Saturday, June 4, 2016

Off the Beaten Path

Looking to try out a trail in Durham you may not have tried before? Durham Magazine asked me to write a few lines about fun trails to check out this summer. The Ellerbe Creek trails take you downtown, to the Brontosaurus, and the Museum of Life and Science. Read more in my write up below, and in the magazine.

The Ellerbe Creek Trail connects Club Boulevard north through Northgate Park, past the Brontosaurus at the Museum of Life and Science, and on to Rock Quarry Park. This is one of Durham's oldest trails. Check out the Northgate Park Dog Park along the way!

Heading the opposite direction from Club Boulevard into downtown, the South Ellerbe Creek Trail winds through neighborhoods, and passes by the Ellerbe Creek Watershed Association's Pearl Mill Nature Preserve, and heads into the popular Central Park Neighborhood of downtown Durham. Rolling terrain provides a challenge, but is still accessible to all members of the family. 

Heading south, the Third Fork Creek Trail begins near Martin Luther King Jr. Parkway at Southern Boundaries Park, winds through neighborhoods along the Creek, and ends at Garrett Road. This trail is a great option for those in southern Durham who desire to try out a new trail or go to Southern Boundaries Park.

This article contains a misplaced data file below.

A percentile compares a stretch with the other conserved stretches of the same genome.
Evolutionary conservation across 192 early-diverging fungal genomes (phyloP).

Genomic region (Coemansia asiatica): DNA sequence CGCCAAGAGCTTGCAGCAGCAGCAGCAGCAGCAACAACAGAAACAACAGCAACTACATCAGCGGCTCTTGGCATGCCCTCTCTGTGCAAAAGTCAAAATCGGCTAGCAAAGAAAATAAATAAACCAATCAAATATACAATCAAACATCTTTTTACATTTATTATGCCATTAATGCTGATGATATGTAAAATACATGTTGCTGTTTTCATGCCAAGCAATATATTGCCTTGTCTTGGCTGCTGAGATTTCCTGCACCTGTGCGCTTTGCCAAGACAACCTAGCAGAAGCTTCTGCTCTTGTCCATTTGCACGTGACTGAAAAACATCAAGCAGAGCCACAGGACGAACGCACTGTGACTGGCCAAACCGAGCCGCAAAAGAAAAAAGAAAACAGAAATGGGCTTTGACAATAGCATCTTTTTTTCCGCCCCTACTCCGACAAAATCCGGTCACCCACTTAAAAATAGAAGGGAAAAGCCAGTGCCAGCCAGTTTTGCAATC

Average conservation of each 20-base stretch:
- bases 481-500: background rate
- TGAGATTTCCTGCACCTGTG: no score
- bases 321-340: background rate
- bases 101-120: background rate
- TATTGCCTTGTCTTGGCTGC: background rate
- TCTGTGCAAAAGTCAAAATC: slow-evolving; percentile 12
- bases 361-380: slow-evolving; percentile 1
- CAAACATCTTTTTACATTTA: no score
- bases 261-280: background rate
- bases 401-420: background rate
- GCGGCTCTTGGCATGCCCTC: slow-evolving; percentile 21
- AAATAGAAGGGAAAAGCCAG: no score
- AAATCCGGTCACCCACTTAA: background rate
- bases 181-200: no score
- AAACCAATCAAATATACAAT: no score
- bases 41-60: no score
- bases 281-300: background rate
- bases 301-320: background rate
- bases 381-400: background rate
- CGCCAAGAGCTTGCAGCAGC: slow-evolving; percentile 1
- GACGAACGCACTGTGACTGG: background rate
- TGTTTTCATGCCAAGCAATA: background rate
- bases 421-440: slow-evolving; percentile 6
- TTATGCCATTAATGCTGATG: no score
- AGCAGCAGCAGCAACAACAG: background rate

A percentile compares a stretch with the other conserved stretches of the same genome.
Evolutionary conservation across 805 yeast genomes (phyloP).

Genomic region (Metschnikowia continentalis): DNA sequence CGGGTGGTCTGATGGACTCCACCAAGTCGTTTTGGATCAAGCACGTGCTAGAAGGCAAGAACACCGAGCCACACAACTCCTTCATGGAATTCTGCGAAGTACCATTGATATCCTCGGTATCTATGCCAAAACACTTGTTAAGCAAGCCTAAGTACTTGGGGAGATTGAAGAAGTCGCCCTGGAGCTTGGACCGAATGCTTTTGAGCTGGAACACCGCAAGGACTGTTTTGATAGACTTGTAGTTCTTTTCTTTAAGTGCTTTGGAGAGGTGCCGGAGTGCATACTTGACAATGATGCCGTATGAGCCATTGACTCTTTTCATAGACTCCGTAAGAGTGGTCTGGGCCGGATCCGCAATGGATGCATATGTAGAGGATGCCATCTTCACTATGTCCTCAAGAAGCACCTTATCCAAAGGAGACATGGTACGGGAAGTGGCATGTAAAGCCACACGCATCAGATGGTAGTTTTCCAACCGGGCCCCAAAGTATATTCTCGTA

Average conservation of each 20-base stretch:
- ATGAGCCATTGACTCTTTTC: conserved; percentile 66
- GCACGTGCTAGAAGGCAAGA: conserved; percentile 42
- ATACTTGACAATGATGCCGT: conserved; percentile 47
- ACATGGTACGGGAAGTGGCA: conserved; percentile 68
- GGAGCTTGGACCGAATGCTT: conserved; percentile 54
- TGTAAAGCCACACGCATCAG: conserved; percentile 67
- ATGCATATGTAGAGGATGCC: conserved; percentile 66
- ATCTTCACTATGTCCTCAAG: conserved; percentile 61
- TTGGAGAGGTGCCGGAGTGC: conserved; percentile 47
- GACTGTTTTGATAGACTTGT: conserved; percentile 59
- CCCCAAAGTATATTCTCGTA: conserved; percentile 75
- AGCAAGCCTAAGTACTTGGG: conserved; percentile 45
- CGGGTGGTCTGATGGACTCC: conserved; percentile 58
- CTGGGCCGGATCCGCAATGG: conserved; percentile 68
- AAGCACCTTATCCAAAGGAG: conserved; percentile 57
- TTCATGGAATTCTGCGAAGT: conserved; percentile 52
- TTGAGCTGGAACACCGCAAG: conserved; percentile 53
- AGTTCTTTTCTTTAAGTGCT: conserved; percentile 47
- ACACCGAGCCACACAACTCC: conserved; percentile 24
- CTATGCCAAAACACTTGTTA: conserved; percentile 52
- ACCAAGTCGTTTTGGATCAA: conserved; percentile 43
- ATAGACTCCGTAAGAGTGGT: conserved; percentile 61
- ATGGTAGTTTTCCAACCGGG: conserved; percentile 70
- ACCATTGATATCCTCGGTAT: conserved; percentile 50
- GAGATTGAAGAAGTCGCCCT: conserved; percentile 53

Saturday, April 2, 2016

I know this might come as a surprise...

...but I managed to injure myself, a month out from Big Sur. My left calf and arch started bugging me during the Wrightsville Half, and continued to feel really tight through the next week. I ran my 20 miler (too fast, I'll admit) last Saturday, and it felt a bit worse. Sunday, limpfest 2016 began. I went running Monday morning- or tried to. I managed 2 miles, averaging over 11 minutes per mile.